If the surgical margins are not clear of tumor cells then radiation therapy would be a good idea. Radiation treatment works well in preventing recurrence and spread of these tumors, with a long increase in survival time ( 4 to 5 years) reported for patients receiving radiation treatments as long as the tumor grade is low (1 or 2).

Finally, what do you do if you find that the tumor has spread? In this case, radiation therapy combined with chemotherapy may help but the prognosis is very guarded.

The important things to know at this point are 1) were the surgical margins examined and were they clear of tumor cells? 2) did the pathologist attempt to grade the tumor and if he did, what was the reported grade? 3) has the tumor spread? It will be possible to develop a treatment plan based on this information.

It would be helpful to consult with a veterinary oncologist (I'm sure Cornell has one) if you find that the situation is anything other than a low grade tumor with clean surgical margins and no evidence of spread of the tumor.

I hope that you get good news on Thursday. In a dog of my own, I would strongly consider radiation therapy if it could be arranged, even if the surgical margins were clean and there was no evidence of spread of the tumor but the oncologist can give you a better idea of the necessity for this.

Mike Richards, DVM 7/26/2000

Transitional cell carcinoma in German Shorthaired Pointer

Question: My 9 1/2 year old German Shorthaired Pointer was diagnosed with transitional cell carcinoma of the urethra a couple of months ago. Since then he has gone through three chemotherapy sessions which did not stop the spread of the cancer. It has spread to his bladder and some lymph nodes. During the chemo sessions he was on Feldene. Well the Feldene combined with the sessions caused internal bleeding. His platelate and red cell levels were dangerously low so he was taken off Feldene to try and build up his blood. His blood is getting better but he is beginning to show that he is uncomfortable - especially when he walks. We gave him his first Feldene in 2 weeks last night and he did show a little improvement. I guess my questions are: Does it take multiple doses of Feldene to show more of an improvement? Can you recommend other pain relievers? The vet did not want to put him on Rimadyl.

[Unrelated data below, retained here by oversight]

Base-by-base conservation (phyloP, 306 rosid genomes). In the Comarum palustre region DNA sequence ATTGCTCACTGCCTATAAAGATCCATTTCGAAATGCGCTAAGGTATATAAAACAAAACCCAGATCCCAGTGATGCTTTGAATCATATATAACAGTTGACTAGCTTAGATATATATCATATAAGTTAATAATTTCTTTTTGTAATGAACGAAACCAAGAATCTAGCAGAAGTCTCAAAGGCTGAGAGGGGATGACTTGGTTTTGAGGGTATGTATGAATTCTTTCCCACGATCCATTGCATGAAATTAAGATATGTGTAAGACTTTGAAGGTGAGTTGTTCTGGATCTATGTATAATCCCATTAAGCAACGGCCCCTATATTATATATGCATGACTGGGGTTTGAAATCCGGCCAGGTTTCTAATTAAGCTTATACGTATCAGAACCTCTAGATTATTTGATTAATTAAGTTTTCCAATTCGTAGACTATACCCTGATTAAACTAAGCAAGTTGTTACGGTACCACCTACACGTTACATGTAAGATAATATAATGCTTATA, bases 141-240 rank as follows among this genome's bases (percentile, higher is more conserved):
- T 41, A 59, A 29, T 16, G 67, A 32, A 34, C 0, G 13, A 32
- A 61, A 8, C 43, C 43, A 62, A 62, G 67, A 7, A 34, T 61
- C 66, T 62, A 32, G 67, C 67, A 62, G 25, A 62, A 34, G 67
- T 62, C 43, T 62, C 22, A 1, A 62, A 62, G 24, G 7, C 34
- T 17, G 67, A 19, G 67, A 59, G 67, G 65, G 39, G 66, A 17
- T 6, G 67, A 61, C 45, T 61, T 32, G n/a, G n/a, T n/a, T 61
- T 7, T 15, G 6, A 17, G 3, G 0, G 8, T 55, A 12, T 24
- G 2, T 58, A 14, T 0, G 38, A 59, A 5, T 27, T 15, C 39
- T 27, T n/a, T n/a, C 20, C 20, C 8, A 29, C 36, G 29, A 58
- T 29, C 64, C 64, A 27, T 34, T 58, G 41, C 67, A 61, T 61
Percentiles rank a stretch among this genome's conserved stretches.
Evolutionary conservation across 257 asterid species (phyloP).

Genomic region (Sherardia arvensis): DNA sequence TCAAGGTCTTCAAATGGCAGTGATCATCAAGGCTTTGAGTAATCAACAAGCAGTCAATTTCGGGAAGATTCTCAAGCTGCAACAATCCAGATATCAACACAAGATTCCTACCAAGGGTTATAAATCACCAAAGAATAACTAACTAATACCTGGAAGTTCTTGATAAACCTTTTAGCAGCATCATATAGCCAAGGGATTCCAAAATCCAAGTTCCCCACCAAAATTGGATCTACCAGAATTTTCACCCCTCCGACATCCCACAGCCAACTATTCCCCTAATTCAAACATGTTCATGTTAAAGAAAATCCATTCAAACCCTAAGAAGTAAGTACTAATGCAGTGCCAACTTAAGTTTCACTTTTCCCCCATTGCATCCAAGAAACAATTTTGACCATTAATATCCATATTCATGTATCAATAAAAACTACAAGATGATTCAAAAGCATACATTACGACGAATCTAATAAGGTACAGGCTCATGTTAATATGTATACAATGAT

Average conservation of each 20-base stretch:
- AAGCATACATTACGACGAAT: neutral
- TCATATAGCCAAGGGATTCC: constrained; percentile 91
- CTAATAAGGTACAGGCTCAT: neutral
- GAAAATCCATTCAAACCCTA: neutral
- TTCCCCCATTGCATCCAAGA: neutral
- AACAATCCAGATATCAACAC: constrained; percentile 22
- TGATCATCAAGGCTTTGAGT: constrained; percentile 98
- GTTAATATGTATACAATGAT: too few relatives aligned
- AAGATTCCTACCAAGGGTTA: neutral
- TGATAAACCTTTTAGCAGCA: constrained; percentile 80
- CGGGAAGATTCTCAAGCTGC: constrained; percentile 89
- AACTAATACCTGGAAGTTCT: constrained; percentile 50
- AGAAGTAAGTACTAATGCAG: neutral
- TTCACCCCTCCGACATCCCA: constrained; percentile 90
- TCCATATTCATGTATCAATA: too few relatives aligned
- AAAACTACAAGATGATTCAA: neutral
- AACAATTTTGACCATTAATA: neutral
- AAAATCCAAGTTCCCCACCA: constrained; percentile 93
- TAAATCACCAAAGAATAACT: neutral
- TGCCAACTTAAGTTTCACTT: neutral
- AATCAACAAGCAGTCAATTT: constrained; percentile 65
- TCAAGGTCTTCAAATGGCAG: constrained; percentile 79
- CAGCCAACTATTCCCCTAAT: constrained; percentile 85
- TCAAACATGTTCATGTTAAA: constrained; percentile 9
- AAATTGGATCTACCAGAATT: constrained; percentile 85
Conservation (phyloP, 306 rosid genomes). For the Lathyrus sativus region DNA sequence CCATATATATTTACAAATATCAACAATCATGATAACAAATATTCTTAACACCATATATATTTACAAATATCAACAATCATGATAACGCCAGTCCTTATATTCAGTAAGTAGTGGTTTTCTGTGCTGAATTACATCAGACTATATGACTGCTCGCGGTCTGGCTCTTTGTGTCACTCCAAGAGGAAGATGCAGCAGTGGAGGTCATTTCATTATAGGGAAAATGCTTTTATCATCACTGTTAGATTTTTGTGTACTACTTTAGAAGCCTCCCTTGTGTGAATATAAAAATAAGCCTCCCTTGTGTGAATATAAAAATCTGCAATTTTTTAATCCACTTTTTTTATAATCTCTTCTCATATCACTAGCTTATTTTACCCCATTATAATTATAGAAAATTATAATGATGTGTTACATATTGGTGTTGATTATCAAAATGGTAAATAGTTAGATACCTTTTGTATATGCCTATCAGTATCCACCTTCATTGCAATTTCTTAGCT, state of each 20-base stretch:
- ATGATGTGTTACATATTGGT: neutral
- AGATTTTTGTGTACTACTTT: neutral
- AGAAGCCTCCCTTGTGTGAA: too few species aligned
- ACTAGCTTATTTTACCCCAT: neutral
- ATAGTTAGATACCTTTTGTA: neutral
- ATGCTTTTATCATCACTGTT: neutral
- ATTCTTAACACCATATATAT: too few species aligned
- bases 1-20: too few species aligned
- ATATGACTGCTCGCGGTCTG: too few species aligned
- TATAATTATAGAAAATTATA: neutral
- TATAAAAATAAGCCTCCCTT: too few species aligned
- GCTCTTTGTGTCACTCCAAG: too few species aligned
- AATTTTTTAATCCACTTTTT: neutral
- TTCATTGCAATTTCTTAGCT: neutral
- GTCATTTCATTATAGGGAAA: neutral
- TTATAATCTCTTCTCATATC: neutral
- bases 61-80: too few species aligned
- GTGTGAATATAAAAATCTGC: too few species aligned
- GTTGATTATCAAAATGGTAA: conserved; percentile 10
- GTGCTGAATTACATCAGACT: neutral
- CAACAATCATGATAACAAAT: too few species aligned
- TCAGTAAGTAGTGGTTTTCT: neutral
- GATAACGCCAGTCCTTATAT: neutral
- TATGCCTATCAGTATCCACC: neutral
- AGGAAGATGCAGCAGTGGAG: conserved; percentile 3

I realize my baby doesn't have much time left but I want it to be comfortable for him. Please give me any suggestions you may have.

Answer: L-

Piroxicam (Feldene Rx) is specifically recommended for transitional cell carcinoma due to chemotherapeutic actions that have been described for this medication. I do not know if these actions have been proven or not, but the studies I can find are pretty ambivalent. It is not thought to work very well alone but is often used in combination with chemotherapeutic agents. It may take several months to see a lot of benefit when using piroxicam. I do not know if there would be a benefit to using misoprostil or one of the other GI protectants, such as cimetidine (Tagamet Rx) or famotidine (Pepcid AC) to try to decrease the risk of GI bleeding but I don't think it would hurt to try.

If there is pain beyond that which piroxicam is helpful for, it may be beneficial to use a more potent pain reliever, such as fentanyl (Duragesic patches, Rx). It is not a good idea to use piroxicam and another non-steroidal anti-inflammatory medication, so your vet is correct not to use carprofen (Rimadyl Rx) and piroxicam at the same time. Also, there may be significant pain relief by using a surgical procedure to relieve pressure, such as a cystostomy tube. This is a big decision because it is just a way to buy a little more time but reports suggest it does improve the quality of life for dogs with obstruction of the urethra due to transitional cell carcinoma.